Activists say comments by Opec head prove world opinion is turning against fossil fuels
Greta Thunberg tweeted: ‘Thank you! Our biggest compliment yet!’ in response to Mohammed Barkindo’s comments Photograph: Stefan Rousseau/PA
Greta Thunberg and other climate activists have said it is a badge of honour that the head of the world’s most powerful oil cartel believes their campaign may be the “greatest threat” to the fossil fuel industry.
The criticism of striking students by the trillion-dollar Organization of the Petroleum Exporting Countries (Opec) highlights the growing reputational concerns of oil companies as public protests intensify along with extreme weather.
Mohammed Barkindo, the secretary general of Opec, said there was a growing mass mobilisation of world opinion against oil, which was “beginning to … dictate policies and corporate decisions, including investment in the industry”.
He said the pressure was also being felt within the families of Opec officials because their own children “are asking us about their future because … they see their peers on the streets campaigning against this industry”.
Although he accused the campaigners of misleading people with unscientific arguments, the comments were welcomed by student and divestment campaigners as a sign the oil industry is worried it may be losing the battle for public opinion.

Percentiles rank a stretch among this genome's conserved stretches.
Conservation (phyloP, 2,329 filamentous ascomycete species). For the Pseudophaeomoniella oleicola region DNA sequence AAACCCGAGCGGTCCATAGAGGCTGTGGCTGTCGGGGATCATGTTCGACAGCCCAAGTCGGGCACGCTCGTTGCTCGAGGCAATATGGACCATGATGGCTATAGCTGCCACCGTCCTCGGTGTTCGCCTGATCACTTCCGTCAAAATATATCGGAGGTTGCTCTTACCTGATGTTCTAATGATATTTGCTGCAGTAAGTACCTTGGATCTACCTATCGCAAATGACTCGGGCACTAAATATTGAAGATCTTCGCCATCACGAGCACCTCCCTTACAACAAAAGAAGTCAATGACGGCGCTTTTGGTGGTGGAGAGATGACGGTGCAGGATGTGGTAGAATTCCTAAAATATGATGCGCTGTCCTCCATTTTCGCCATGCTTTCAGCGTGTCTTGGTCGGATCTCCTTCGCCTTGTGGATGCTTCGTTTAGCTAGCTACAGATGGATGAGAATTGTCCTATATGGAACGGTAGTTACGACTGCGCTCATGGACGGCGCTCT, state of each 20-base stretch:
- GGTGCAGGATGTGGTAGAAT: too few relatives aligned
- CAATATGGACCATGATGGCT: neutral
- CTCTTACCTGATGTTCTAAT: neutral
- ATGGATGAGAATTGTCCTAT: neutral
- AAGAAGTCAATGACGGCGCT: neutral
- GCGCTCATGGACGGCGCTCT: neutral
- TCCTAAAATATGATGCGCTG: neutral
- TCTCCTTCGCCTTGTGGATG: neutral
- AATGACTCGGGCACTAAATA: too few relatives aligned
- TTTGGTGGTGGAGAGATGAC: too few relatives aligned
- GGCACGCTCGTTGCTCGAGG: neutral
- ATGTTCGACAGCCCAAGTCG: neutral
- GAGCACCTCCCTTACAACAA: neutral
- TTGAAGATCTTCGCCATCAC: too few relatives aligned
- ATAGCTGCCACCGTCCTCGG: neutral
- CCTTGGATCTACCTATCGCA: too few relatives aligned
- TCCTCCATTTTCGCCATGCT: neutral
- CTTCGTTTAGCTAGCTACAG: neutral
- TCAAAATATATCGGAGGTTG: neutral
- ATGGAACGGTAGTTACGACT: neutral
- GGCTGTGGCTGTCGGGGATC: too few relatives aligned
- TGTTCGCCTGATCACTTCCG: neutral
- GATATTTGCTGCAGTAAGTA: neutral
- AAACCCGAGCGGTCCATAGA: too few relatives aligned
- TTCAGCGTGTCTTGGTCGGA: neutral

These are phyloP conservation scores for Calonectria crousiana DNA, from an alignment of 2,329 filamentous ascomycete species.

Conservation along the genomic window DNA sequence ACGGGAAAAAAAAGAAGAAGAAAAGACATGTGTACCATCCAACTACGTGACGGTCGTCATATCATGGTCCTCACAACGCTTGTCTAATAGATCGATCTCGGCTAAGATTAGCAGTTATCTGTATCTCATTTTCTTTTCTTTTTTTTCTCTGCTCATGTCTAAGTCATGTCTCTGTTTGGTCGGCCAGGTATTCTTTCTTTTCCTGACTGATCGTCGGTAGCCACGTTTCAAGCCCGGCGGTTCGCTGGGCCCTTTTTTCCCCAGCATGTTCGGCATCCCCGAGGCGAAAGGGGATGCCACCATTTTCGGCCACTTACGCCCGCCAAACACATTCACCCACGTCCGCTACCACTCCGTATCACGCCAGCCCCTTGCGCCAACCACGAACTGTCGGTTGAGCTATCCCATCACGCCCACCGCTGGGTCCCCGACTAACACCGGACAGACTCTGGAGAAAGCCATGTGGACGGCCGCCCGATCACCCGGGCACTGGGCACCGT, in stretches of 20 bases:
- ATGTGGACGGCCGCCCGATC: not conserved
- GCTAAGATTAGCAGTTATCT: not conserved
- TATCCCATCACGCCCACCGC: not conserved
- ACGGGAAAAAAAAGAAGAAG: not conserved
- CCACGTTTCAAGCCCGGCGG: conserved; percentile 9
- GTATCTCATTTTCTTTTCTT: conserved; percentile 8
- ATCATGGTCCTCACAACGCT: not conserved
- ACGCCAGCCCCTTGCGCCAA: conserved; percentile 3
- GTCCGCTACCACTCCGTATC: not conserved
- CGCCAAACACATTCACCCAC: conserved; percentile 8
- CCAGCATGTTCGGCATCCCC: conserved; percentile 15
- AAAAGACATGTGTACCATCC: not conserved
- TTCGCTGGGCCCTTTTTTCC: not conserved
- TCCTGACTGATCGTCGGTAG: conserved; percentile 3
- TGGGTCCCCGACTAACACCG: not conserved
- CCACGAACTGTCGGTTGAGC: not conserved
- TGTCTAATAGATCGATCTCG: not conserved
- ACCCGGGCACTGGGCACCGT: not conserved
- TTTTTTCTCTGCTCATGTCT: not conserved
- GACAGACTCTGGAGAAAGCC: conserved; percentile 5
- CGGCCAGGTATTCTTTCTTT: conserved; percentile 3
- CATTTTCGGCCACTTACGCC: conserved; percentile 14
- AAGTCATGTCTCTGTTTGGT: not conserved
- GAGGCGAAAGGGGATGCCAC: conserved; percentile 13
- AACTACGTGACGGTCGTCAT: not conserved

“Thank you! Our biggest compliment yet!” tweeted Thunberg, the 16-year-old Swedish initiator of the school student strike movement, which continues every Friday.
“Brilliant! Proof that we are having an impact and be sure that we will not stop,” said Holly Gillibrand, who was among the first students in the UK to join the global climate strikes.
Opec – which is made up of 14 countries with 80% of the world’s proven oil reserves – is planning to expand production, which is undermining efforts to slow global heating. The backlash is not just from students, Extinction Rebellion activists and climate scientists.
Insurance companies – which have the most to lose from storms, floods, fires and other extreme weather – are increasingly pulling investment from fossil fuel assets. The governor of the Bank of England has warned of growing climate risks to the financial sector.